GATE 2023 is scheduled to be conducted on February 4th, 5th, 11th and 12th and the admit card will be made available to download from January 3 onwards. The exam will be conducted by IISc Bangalore and seven IITs (IIT Bombay, IIT Delhi, IIT Guwahati, IIT Kanpur, IIT Kharagpur, IIT Madras, IIT Roorkee), on behalf of the National Coordination Board – GATE, Department of Higher Education, Ministry of Education (MoE), Government of India (GoI).
The answer key will be available from February 21. Candidates will be able to submit suggestions from February 22 to 25. The result is likely to be released on March 16, 2023.
Regular Period (30th Aug to 30th Sept 2022)
During the Extended Period (1st Oct to 7th Oct 2022)
Female candidates (per paper)
SC / ST / PwD* category candidates (per paper)
All other candidates including foreign nationals (per paper)
Once registered, fill up the form, and pay the fee
Submit the form and take a printout
Graduate Aptitude Test in Engineering (GATE) is a national-level exam that primarily tests the comprehensive understanding of various undergraduate subjects in Engineering/ Technology/ Architecture/ Science/ Commerce/ Arts. GATE 2023 will be a computer-based test (CBT) which is being organized by the Indian Institute of Technology Kanpur.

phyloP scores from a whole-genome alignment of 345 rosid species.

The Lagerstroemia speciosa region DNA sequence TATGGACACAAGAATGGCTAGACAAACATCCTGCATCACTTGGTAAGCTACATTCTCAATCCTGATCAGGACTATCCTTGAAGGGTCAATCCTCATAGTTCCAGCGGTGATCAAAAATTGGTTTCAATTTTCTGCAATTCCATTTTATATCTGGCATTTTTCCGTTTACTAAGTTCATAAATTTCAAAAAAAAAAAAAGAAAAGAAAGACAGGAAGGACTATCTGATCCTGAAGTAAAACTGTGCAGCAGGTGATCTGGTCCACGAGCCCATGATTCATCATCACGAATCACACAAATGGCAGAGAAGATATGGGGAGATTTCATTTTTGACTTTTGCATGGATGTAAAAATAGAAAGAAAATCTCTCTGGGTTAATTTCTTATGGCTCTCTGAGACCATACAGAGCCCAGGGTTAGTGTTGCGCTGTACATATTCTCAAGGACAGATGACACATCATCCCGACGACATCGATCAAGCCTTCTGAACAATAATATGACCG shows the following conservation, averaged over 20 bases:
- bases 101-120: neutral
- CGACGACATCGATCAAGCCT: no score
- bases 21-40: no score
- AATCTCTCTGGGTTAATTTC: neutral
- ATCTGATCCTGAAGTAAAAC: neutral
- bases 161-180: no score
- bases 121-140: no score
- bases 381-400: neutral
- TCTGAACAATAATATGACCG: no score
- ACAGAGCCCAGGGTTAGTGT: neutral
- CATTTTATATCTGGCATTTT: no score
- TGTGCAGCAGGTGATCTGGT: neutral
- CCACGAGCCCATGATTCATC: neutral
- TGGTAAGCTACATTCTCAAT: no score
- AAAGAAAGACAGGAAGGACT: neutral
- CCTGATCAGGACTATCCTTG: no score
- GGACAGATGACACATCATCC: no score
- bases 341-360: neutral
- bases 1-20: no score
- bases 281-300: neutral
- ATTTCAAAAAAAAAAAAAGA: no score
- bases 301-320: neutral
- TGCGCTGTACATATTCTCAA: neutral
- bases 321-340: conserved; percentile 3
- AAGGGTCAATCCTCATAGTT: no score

For more details, candidates are advised to visit the official website here.
NEW DELHI: Economist Abhijit Sen, a former Planning Commission member and one of the country’s foremost experts on rural economy, died on Monday night. He was 72.
“He suffered a heart attack around 11 PM. We rushed him to the hospital, but it was all over by the time we got there,” said Dr Pronab Sen, his brother.
In a career spanning more than four decades, Prof Abhijit Sen taught economics at Oxford, Cambridge and New Delhi’s Jawaharlal Nehru University, and held several important government positions, including the chair of the Commission of Agricultural Cost and Prices.
He was a member of the Planning Commission from 2004 to 2014, when Manmohan Singh was the prime minister. In 2010, he was awarded the Padma Bhusan for public service.
When the NDA came to power in 2014, it appointed Sen to head a high level task force to frame a long term grain policy. Sen was a vocal advocate of a universal public distribution system for rice and wheat.
He would argue that the burden of food subsidy on the exchequer was often exaggerated and that the country had enough fiscal headroom to not only support a universal PDS, but also guarantee a fair price to farmers for their produce.